“There comes a time in every sitcom actress’s life when she is faced with the prospect of writing a book. When my number was up, I told myself that I would not blink. I would fulfill my duty as an upbeat actress under contract on a television series and serve my country the only way I knew how.”
And so begins the joy that is Ellie Kemper’s My Squirrel Days. Kemper’s first (but hopefully not last) collection of personal essays is an absolute treat, as upbeat and charming as Kemper herself.
Kemper, who has previously written for The Onion, The New York Times and GQ, pulls audiences in with her conversational tone and relatability as she navigates motherhood, bridesmaid duties and email etiquette. Celebrities—they really are just like us!
Taking readers through her childhood staging Christmas plays and attempting to commune with squirrels in suburban St. Louis, through online shopping while playing a receptionist on The Office to wearing hot pink pants and working with Tina Fey on Kimmy Schmidt, Kemper’s book is a sincere, hilarious glimpse inside the mind of one of Hollywood’s most endearing and down-to-earth stars.
With the release of My Squirrel Days, Kemper falls into the good company of riotous women who have lived through the awkward, the glorious and the downright icky, and lived to pen the tale.
Once you’re done with My Squirrel Days, here are some other titles worth the (re)read.
Tina Fey is the gold standard for comedy, so it only makes sense that her book is as well. Every page of Bossypants delivers multiple laughs, from her exploration of the ideal body (full Spanish lips, small Japanese feet and the arms of Michelle Obama), to her early years of improv to her godlike adoration of Lorne Michaels and how that infamous Sarah Palin impression got off the ground. Fey covers a lifetime of success and failure in her witty, self-deprecating tone, making Bossypants a must-read for comedy lovers, bibliophiles, women, men, children above the age of 13, and humans in general.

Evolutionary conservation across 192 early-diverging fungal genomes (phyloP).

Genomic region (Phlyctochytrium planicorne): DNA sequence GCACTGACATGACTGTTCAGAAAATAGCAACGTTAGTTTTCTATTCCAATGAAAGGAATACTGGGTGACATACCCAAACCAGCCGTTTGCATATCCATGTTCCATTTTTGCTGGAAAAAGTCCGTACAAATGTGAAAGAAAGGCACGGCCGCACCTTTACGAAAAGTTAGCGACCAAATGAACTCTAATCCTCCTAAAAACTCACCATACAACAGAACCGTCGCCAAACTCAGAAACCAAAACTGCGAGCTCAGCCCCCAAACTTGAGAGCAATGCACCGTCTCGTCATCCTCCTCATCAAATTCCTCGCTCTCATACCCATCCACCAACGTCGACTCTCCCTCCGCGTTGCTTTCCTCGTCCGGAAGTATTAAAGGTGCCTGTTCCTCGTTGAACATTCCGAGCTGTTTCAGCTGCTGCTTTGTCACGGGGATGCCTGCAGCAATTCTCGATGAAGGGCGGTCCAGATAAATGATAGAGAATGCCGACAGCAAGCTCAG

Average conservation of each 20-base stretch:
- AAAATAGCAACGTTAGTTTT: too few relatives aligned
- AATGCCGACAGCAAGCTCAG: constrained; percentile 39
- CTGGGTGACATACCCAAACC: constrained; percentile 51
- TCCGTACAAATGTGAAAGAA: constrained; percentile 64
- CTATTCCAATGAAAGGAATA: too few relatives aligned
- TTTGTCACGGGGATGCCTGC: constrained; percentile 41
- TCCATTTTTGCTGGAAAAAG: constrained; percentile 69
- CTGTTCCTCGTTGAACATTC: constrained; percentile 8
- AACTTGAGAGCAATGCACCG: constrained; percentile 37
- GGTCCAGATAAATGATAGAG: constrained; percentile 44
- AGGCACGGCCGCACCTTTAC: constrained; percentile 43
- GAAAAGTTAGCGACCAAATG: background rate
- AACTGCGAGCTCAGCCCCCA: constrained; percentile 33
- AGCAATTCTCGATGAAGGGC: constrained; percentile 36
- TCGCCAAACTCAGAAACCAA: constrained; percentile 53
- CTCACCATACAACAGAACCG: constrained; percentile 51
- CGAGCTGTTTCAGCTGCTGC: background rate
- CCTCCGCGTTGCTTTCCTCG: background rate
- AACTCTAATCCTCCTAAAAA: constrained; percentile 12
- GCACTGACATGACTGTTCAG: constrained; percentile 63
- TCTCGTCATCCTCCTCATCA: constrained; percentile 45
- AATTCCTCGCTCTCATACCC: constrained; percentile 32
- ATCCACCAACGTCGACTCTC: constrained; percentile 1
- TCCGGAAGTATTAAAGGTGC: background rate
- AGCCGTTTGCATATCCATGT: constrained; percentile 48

Most people gloss over the weird, terrible things that have happened in their life: Jenny Lawson puts it all out there on the page for readers to laugh at. And that’s okay, because she’s laughing too. Lawson’s tales—having her pet duck eaten by homeless people, dealing with crippling anxiety and growing up the child of an eccentric taxidermist—weave between reality and generously exaggerated, for a page-turner that is honest and over-the-top funny.
Before anyone else, there was Nora Ephron. Not only did she pen some of our favorite rom-coms, but her candid personal essays offer up a hilarious look at some of life’s not-so-hilarious moments. Ephron’s intimate, accessible voice makes readers feel as if they’re listening to a friend, rather than one of Hollywood’s most successful screenwriters, as she muses on the aging process.
Mindy Kaling has graced the world with not just one, but two, works of comedic brilliance, but Is Everyone Hanging Out Without Me? holds a special place in this writer’s heart. It’s where Kaling expounds on her days growing up the adorably nerdy child of immigrant parents, how an impersonation of Ben Affleck put her on the map and why a true best friend knows they don’t always have to call back. Between the essays, lists and black-and-white photos reminding us that chain-link belts were a thing in the early 2000s, Kaling’s first book is one that can be enjoyed time and time again.
Amy Poehler is that cool older sister we all wish we had, so Yes Please, which reads part memoir, part instructional manual for life, is a welcome source of both wit and wisdom. Whether she’s talking about her love for improv, being a bad sleeper or telling readers to stick up for themselves, the Saturday Night Live star’s book provides plenty of hilarious and inspirational one-liners.